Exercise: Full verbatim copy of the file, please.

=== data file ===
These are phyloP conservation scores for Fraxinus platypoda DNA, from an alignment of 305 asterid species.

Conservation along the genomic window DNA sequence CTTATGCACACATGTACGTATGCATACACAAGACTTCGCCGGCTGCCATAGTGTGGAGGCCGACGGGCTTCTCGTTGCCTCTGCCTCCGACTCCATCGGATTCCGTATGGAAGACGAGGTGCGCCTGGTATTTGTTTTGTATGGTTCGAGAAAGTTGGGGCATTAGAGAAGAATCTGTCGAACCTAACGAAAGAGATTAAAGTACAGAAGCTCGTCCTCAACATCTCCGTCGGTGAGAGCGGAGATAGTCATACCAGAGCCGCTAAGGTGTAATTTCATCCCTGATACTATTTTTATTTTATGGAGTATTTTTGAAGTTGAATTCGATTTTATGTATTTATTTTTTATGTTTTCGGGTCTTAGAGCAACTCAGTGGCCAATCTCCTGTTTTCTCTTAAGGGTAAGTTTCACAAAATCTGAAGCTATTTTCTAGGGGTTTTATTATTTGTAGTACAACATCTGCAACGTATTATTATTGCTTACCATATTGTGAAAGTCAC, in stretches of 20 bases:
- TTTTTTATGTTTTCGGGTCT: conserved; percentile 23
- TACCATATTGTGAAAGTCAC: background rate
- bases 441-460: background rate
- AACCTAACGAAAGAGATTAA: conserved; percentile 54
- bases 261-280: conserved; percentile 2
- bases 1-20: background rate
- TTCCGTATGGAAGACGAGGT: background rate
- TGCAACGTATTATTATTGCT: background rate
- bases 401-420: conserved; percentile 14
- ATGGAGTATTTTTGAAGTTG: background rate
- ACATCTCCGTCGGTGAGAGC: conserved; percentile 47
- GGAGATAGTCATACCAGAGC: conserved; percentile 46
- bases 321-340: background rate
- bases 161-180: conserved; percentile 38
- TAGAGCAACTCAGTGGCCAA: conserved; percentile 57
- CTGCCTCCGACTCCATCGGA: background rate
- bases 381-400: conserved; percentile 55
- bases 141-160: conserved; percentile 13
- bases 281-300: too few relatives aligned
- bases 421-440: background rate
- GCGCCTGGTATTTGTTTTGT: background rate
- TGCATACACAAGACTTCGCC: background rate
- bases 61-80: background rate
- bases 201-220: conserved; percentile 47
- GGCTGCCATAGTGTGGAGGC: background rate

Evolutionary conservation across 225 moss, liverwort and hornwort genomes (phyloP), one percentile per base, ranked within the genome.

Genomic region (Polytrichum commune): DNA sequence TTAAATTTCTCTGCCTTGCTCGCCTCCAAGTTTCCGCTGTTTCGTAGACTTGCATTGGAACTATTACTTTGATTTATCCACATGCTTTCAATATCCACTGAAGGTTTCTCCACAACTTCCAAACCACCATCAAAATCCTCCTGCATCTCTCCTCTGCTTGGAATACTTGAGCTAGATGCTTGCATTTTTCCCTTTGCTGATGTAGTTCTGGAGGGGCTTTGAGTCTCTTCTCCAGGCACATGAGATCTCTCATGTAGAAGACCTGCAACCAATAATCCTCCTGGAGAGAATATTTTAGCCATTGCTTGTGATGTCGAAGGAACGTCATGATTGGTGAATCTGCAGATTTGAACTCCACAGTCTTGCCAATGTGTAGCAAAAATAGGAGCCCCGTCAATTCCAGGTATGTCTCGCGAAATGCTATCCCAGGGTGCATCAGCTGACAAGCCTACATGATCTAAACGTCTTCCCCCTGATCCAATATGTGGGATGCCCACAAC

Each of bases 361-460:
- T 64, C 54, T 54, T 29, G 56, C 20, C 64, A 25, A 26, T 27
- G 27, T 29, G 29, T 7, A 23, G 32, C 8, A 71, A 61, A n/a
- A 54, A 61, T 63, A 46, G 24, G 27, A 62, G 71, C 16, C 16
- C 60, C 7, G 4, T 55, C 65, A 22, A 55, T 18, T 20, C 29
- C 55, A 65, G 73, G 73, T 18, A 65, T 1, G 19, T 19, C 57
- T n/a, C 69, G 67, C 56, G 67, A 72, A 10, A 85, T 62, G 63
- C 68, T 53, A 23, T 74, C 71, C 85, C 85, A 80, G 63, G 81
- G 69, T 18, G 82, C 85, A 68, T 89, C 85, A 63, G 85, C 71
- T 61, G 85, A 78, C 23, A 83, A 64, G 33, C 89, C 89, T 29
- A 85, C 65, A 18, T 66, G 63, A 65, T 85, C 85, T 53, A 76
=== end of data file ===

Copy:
These are phyloP conservation scores for Fraxinus platypoda DNA, from an alignment of 305 asterid species.

Conservation along the genomic window DNA sequence CTTATGCACACATGTACGTATGCATACACAAGACTTCGCCGGCTGCCATAGTGTGGAGGCCGACGGGCTTCTCGTTGCCTCTGCCTCCGACTCCATCGGATTCCGTATGGAAGACGAGGTGCGCCTGGTATTTGTTTTGTATGGTTCGAGAAAGTTGGGGCATTAGAGAAGAATCTGTCGAACCTAACGAAAGAGATTAAAGTACAGAAGCTCGTCCTCAACATCTCCGTCGGTGAGAGCGGAGATAGTCATACCAGAGCCGCTAAGGTGTAATTTCATCCCTGATACTATTTTTATTTTATGGAGTATTTTTGAAGTTGAATTCGATTTTATGTATTTATTTTTTATGTTTTCGGGTCTTAGAGCAACTCAGTGGCCAATCTCCTGTTTTCTCTTAAGGGTAAGTTTCACAAAATCTGAAGCTATTTTCTAGGGGTTTTATTATTTGTAGTACAACATCTGCAACGTATTATTATTGCTTACCATATTGTGAAAGTCAC, in stretches of 20 bases:
- TTTTTTATGTTTTCGGGTCT: conserved; percentile 23
- TACCATATTGTGAAAGTCAC: background rate
- bases 441-460: background rate
- AACCTAACGAAAGAGATTAA: conserved; percentile 54
- bases 261-280: conserved; percentile 2
- bases 1-20: background rate
- TTCCGTATGGAAGACGAGGT: background rate
- TGCAACGTATTATTATTGCT: background rate
- bases 401-420: conserved; percentile 14
- ATGGAGTATTTTTGAAGTTG: background rate
- ACATCTCCGTCGGTGAGAGC: conserved; percentile 47
- GGAGATAGTCATACCAGAGC: conserved; percentile 46
- bases 321-340: background rate
- bases 161-180: conserved; percentile 38
- TAGAGCAACTCAGTGGCCAA: conserved; percentile 57
- CTGCCTCCGACTCCATCGGA: background rate
- bases 381-400: conserved; percentile 55
- bases 141-160: conserved; percentile 13
- bases 281-300: too few relatives aligned
- bases 421-440: background rate
- GCGCCTGGTATTTGTTTTGT: background rate
- TGCATACACAAGACTTCGCC: background rate
- bases 61-80: background rate
- bases 201-220: conserved; percentile 47
- GGCTGCCATAGTGTGGAGGC: background rate

Evolutionary conservation across 225 moss, liverwort and hornwort genomes (phyloP), one percentile per base, ranked within the genome.

Genomic region (Polytrichum commune): DNA sequence TTAAATTTCTCTGCCTTGCTCGCCTCCAAGTTTCCGCTGTTTCGTAGACTTGCATTGGAACTATTACTTTGATTTATCCACATGCTTTCAATATCCACTGAAGGTTTCTCCACAACTTCCAAACCACCATCAAAATCCTCCTGCATCTCTCCTCTGCTTGGAATACTTGAGCTAGATGCTTGCATTTTTCCCTTTGCTGATGTAGTTCTGGAGGGGCTTTGAGTCTCTTCTCCAGGCACATGAGATCTCTCATGTAGAAGACCTGCAACCAATAATCCTCCTGGAGAGAATATTTTAGCCATTGCTTGTGATGTCGAAGGAACGTCATGATTGGTGAATCTGCAGATTTGAACTCCACAGTCTTGCCAATGTGTAGCAAAAATAGGAGCCCCGTCAATTCCAGGTATGTCTCGCGAAATGCTATCCCAGGGTGCATCAGCTGACAAGCCTACATGATCTAAACGTCTTCCCCCTGATCCAATATGTGGGATGCCCACAAC

Each of bases 361-460:
- T 64, C 54, T 54, T 29, G 56, C 20, C 64, A 25, A 26, T 27
- G 27, T 29, G 29, T 7, A 23, G 32, C 8, A 71, A 61, A n/a
- A 54, A 61, T 63, A 46, G 24, G 27, A 62, G 71, C 16, C 16
- C 60, C 7, G 4, T 55, C 65, A 22, A 55, T 18, T 20, C 29
- C 55, A 65, G 73, G 73, T 18, A 65, T 1, G 19, T 19, C 57
- T n/a, C 69, G 67, C 56, G 67, A 72, A 10, A 85, T 62, G 63
- C 68, T 53, A 23, T 74, C 71, C 85, C 85, A 80, G 63, G 81
- G 69, T 18, G 82, C 85, A 68, T 89, C 85, A 63, G 85, C 71
- T 61, G 85, A 78, C 23, A 83, A 64, G 33, C 89, C 89, T 29
- A 85, C 65, A 18, T 66, G 63, A 65, T 85, C 85, T 53, A 76